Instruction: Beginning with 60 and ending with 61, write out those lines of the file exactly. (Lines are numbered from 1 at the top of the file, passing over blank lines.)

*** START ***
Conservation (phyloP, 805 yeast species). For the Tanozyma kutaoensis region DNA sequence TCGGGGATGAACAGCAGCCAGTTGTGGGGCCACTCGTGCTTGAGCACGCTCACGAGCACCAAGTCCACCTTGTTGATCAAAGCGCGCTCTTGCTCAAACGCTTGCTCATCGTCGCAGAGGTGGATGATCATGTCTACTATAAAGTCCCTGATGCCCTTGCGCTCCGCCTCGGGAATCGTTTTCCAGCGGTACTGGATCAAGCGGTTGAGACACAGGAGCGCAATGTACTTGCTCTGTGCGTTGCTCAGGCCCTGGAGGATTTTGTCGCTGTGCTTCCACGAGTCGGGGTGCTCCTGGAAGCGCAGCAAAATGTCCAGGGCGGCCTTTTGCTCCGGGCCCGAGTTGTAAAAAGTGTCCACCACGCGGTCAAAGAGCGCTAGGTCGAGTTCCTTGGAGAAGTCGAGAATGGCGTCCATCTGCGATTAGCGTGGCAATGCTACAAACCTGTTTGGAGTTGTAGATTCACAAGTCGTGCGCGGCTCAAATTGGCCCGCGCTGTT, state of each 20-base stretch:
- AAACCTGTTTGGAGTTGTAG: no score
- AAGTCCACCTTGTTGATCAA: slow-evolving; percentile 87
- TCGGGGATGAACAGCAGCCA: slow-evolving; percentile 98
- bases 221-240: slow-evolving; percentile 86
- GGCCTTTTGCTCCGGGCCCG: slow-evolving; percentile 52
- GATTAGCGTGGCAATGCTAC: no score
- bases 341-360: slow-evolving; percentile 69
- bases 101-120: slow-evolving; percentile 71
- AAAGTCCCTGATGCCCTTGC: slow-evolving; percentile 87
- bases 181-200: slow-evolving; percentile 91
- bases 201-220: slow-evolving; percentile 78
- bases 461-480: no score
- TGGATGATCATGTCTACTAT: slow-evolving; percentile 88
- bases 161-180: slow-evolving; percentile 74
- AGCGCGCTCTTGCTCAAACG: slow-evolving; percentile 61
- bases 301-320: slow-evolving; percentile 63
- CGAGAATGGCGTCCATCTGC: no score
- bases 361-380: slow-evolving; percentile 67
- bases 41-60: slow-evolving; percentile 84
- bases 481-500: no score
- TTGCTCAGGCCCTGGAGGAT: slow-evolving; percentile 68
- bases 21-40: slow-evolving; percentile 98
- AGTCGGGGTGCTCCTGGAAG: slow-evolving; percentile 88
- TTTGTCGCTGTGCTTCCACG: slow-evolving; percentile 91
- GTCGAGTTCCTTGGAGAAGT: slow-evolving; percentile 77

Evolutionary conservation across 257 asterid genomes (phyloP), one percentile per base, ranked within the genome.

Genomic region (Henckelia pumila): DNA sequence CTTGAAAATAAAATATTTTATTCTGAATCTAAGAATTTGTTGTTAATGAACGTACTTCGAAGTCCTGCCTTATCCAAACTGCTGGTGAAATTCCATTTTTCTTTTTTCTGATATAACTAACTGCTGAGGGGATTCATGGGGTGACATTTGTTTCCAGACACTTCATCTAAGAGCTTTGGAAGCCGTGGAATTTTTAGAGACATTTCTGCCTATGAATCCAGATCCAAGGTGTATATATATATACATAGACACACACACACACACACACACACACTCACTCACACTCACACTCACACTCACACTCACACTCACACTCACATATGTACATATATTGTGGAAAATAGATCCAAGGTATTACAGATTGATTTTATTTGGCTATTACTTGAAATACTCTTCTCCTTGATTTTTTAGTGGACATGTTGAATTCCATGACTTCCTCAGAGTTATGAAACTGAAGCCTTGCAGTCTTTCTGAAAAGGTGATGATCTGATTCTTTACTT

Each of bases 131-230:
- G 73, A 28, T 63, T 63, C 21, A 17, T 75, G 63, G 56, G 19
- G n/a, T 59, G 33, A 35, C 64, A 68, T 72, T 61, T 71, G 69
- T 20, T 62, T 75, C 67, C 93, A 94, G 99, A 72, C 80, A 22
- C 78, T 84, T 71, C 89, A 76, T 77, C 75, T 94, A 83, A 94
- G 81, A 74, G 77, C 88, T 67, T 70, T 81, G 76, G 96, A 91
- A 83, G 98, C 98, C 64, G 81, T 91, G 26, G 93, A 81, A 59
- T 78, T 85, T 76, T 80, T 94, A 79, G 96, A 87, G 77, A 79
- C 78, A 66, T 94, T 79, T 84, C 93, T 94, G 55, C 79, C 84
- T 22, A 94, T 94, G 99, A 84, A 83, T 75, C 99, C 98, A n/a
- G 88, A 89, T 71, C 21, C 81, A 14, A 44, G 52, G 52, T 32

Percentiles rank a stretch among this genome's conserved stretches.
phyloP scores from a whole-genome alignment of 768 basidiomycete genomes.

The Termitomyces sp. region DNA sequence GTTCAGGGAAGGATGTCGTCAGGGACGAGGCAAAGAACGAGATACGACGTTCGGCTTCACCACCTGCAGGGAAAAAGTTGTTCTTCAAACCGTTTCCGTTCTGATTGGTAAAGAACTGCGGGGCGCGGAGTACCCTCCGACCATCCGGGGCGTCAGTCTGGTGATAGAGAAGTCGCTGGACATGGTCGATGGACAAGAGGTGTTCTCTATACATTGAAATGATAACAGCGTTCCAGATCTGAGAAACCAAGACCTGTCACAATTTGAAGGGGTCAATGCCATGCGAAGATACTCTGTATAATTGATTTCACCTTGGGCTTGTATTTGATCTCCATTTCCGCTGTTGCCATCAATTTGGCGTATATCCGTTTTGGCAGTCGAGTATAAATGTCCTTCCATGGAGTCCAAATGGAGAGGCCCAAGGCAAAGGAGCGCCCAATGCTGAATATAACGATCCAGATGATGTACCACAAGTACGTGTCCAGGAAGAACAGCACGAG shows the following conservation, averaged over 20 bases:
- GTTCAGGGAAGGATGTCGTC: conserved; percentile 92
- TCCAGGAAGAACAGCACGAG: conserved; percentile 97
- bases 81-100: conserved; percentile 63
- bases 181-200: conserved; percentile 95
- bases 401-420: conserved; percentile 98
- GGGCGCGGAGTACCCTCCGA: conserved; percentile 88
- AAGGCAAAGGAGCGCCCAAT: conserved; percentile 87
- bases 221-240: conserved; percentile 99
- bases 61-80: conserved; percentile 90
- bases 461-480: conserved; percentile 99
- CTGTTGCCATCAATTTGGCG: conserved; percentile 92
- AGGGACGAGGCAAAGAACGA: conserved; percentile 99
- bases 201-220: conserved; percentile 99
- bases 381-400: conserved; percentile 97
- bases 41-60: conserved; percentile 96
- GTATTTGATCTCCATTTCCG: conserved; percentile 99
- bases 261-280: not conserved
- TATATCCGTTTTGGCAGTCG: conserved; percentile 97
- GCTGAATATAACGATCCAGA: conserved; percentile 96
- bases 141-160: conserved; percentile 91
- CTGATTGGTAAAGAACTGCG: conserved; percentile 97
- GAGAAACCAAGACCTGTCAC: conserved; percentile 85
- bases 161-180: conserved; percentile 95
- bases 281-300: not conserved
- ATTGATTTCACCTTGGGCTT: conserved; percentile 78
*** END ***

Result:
- TATATCCGTTTTGGCAGTCG: conserved; percentile 97
- GCTGAATATAACGATCCAGA: conserved; percentile 96